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Pharmacogenetics and Antineoplastic Therapies

  • Jai N. Patel
  • Christine M. Walko
  • Federico InnocentiEmail author
Chapter
Part of the Advances in Predictive, Preventive and Personalised Medicine book series (APPPM, volume 9)

Abstract

The genome of cancer cells differs from that of the host cell from which it arises. These changes in molecular pathways drive cellular proliferation and ultimately tumour growth and progression. As a result, there has been a shift from categorising tumours solely based on their tissue of origin and histology to consideration of their molecular profiles. This transformation has led to the current breadth of treatments available, including largely targeted therapies. When individualising cancer therapy, it is essential to evaluate the expected individual drug exposure, risk for toxicity, and expected drug efficacy; however, a large heterogeneity in response to antineoplastic therapies exists across the human population. Dose-limiting toxicities often lead to dose reductions and delays in therapy, even in a potentially curative setting. It is therefore imperative that clinicians be able to identify the patients most likely to benefit from treatment and those at an increased risk of toxicity. This chapter will focus on the pharmacogenetic associations of antineoplastic therapies, and the prospective identification of clinically validated and/or utilised germ-line and somatic biomarkers, maximising clinical efficacy and minimising toxicity.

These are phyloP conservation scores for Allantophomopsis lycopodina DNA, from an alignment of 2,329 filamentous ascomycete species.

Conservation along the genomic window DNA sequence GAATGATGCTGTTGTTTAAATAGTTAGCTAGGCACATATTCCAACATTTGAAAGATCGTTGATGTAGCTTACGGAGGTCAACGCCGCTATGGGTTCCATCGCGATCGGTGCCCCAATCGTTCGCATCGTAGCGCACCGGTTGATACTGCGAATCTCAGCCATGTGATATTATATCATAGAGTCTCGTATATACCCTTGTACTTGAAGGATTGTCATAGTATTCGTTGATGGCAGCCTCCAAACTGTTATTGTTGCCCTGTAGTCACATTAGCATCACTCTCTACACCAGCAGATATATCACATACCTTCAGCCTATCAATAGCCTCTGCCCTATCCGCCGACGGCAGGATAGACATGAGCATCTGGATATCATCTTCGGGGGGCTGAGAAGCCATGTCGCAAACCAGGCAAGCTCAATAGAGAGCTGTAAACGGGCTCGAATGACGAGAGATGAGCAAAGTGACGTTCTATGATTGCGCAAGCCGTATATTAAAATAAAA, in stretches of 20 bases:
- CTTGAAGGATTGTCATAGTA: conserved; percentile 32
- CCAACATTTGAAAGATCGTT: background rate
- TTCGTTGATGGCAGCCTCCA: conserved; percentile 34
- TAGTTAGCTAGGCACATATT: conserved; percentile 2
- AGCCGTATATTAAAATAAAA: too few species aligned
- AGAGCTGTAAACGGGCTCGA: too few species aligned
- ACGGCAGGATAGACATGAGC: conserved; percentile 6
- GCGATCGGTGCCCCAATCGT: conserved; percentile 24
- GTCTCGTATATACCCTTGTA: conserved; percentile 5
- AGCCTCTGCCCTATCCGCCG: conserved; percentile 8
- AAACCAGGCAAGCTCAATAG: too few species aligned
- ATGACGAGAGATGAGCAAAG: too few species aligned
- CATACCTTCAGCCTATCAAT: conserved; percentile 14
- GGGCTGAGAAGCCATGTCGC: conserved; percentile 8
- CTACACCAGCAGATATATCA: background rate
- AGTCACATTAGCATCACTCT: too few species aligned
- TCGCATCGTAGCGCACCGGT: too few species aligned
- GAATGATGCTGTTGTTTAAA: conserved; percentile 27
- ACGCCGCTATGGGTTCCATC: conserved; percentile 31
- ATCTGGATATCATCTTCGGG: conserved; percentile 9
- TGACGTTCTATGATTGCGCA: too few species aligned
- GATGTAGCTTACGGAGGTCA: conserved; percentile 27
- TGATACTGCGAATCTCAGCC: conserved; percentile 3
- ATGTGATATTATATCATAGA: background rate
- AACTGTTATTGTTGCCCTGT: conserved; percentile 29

Keywords

Pharmacogenetics Germ-line Somatic Predictive Biomarker Antineoplastics Cancer 

Notes

Acknowledgements

Jessie Bishop for her assistance in editing the final chapter.

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Copyright information

© Springer International Publishing Switzerland 2015

Authors and Affiliations

  • Jai N. Patel
    • 1
  • Christine M. Walko
    • 2
  • Federico Innocenti
    • 3
    Email author
  1. 1.Levine Cancer InstituteCarolinas HealthCare SystemCharlotteUSA
  2. 2.The DeBartolo Family Personalized Medicine InstituteMoffitt Cancer CenterTampaUSA
  3. 3.UNC Institute for Pharmacogenomics and Individualized TherapyUniversity of North Carolina Eshelman School of PharmacyChapel HillUSA

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